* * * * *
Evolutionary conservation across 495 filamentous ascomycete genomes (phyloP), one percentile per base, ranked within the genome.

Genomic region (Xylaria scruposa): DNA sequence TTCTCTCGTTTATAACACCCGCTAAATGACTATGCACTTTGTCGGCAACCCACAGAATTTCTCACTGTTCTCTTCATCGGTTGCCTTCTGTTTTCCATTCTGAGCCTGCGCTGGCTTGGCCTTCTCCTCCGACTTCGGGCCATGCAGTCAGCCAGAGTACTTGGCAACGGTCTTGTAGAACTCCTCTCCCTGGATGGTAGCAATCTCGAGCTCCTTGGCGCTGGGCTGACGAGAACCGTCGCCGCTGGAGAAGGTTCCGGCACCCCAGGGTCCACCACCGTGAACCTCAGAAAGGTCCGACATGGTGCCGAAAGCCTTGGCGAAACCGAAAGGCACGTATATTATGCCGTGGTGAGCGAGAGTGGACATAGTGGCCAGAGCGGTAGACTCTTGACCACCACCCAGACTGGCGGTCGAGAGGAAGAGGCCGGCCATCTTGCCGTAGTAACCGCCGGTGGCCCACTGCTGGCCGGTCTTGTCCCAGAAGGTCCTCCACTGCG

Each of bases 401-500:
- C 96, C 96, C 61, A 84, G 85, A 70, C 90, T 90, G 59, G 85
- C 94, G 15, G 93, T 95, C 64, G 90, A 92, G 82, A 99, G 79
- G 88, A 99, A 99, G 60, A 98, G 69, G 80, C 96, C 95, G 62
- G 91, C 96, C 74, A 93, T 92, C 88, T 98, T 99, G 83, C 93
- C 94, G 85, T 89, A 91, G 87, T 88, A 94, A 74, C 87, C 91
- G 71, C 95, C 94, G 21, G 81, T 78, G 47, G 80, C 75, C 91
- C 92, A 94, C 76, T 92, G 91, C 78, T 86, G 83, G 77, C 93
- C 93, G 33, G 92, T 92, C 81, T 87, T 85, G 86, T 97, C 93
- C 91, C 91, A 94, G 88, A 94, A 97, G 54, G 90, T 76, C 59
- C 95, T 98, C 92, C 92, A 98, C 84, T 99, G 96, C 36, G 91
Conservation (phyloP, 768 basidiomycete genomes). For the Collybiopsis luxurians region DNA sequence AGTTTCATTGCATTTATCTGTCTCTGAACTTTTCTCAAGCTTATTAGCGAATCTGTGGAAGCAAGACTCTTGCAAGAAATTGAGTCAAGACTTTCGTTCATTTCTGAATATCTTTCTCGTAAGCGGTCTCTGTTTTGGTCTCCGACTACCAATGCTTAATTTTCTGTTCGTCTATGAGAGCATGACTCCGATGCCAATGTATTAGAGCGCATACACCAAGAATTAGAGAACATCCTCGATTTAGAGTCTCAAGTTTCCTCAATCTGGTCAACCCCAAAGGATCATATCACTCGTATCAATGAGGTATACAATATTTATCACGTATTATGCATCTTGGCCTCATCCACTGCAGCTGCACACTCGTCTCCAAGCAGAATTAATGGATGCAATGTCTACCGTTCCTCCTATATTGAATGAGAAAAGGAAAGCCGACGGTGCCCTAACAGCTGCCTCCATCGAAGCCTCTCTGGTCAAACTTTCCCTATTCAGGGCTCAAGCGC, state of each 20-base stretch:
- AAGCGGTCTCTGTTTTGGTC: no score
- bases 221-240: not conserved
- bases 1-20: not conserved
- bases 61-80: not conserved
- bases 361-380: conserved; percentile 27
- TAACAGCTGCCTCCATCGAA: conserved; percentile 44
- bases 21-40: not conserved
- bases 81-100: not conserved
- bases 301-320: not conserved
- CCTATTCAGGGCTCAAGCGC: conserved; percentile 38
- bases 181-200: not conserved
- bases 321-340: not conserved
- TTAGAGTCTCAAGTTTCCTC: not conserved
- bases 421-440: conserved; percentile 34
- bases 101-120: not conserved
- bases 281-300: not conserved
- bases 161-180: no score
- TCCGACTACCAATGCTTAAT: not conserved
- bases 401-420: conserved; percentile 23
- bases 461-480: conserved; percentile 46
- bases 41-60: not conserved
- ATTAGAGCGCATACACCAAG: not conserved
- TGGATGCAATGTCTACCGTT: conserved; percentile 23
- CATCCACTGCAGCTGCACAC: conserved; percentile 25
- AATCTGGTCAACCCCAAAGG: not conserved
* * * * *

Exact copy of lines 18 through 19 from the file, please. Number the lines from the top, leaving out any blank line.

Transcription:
- bases 61-80: not conserved
- bases 361-380: conserved; percentile 27